Abstract
The idea of traitbased linkage analysis in halfsibs is extended by comparing the frequency of parental marker haplotypes in animals with different phenotypes. This article first presents the likelihood of observing different classes of paternal haplotypes in a halfsib family, where only family members of a certain phenotype (e.g., affected) are genotyped and are fully informative. The likelihood function is then generalized to multiple phenotypic categories. A linear predictor allows for discontinuous as well as for continuous phenotypes and other explanatory variables. Finally, how to incorporate not fully informative offspring and how to analyze super sister families are shown. Maximumlikelihood estimates of all parameters can be found by a NewtonRaphson algorithm, which mimics an iteratively weighted leastsquares procedure. The method allows for any multilocus feasible mapping function and, among others, for situations with selective or nonselective genotyping, single or multiple traits, and continuous or categorical traits. No parameters are required to describe the mode of inheritance and the method copes with virtually any family size. Fields of applications are therefore mapping experiments in species with a high reproductive capacity, such as cattle, pigs, horses, honey bees, trees, and fish.
THE term “traitbased” analysis was coined by Lebowitz et al. (1987) for a certain type of linkage analysis. The basic idea is to compare marker genotypes or marker allele frequencies of different phenotypes as opposed to a comparison of phenotypic means of different marker genotypes. The latter type of analysis has been termed “marker based” (Lebowitzet al. 1987) and includes wellknown techniques such as, e.g., maximumlikelihood or regression interval mapping (Lander and Botstein 1989; Haley and Knott 1992; Martinez and Curnow 1992).
Lebowitz et al. (1987) stated that traitbased analysis may be a useful alternative when interest is centered on a single quantitative trait only and markerbased analysis is not applicable as for polygenic resistance traits, where only a part of the population survives exposure to the stressor. Henshall and Goddard (1999) showed that the probability of a paternal Q allele in daughters of a sire heterozygous Qq at a quantitative trait locus (QTL) shows a logistic relationship with the trait influenced by the QTL if the error within QTL genotype is normally distributed. They used logistic regression for the estimation of QTL effects in selectively genotyped halfsib families, treating marker genotype of progeny (first vs. second paternal marker allele) as the binary response variable and phenotype as the independent variable. Estimates for the QTL effect were unbiased by selecting animals for genotyping from the extreme tails of the distribution of phenotypes. Henshall and Goddard (1999) also demonstrated that multipletrait QTL detection in halfsib families is a relatively simple matter of performing multivariate logistic regression, no matter if selective genotyping has been applied or not.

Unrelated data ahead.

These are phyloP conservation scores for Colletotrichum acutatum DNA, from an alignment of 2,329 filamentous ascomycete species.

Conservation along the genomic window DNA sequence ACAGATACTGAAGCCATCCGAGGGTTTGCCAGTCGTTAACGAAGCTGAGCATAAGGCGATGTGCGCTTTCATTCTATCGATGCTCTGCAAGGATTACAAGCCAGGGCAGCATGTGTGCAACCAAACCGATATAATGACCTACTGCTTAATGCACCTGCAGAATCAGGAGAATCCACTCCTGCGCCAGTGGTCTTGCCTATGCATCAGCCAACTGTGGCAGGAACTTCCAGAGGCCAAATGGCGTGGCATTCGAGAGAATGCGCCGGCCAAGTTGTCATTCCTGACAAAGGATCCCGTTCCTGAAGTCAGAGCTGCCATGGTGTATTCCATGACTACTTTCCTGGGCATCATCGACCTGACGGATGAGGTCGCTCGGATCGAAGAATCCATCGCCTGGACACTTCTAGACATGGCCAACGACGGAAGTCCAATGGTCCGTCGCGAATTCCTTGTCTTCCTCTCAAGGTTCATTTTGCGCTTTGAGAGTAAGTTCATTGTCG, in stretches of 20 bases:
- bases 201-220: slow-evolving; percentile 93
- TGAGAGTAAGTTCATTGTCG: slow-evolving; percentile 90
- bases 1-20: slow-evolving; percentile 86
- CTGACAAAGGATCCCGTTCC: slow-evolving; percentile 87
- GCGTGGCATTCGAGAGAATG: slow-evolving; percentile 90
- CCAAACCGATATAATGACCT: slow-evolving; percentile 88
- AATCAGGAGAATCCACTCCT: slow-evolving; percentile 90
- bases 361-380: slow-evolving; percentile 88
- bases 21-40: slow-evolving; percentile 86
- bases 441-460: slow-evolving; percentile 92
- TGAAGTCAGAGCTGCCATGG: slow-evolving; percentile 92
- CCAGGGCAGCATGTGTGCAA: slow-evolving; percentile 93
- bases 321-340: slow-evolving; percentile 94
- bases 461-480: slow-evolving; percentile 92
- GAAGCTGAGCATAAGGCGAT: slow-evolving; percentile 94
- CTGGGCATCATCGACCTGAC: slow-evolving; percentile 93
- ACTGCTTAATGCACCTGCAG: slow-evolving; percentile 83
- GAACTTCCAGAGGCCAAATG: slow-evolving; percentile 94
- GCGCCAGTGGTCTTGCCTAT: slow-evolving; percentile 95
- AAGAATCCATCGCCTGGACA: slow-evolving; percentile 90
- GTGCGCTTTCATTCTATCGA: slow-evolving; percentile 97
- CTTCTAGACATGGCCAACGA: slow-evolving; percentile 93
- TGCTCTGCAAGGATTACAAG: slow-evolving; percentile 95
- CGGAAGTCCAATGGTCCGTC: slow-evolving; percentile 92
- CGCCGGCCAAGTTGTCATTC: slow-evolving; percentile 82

With halfsib experiments, in treating genotype of the offspring as response, the binary response variable (paternal Q or paternal q) can be observed directly, provided there is complete linkage with the marker under consideration and all progeny are fully informative. The numbers of paternal Q and q alleles cannot be directly observed and counted in situations with recombination, if the marker allele inherited from the sire cannot be determined unequivocally for a part of the sibship or if a pair of flanking markers is available. In these cases it will often be possible to resolve the marker genotypes of the offspring into parental marker haplotypes (or sets of possible parental haplotypes compatible with the marker data) and these haplotypes may alternatively be taken as observations. The distributions of these observations are, however, no longer binomial, but, in the general case, a mixture of different multinomial and binomial distributions.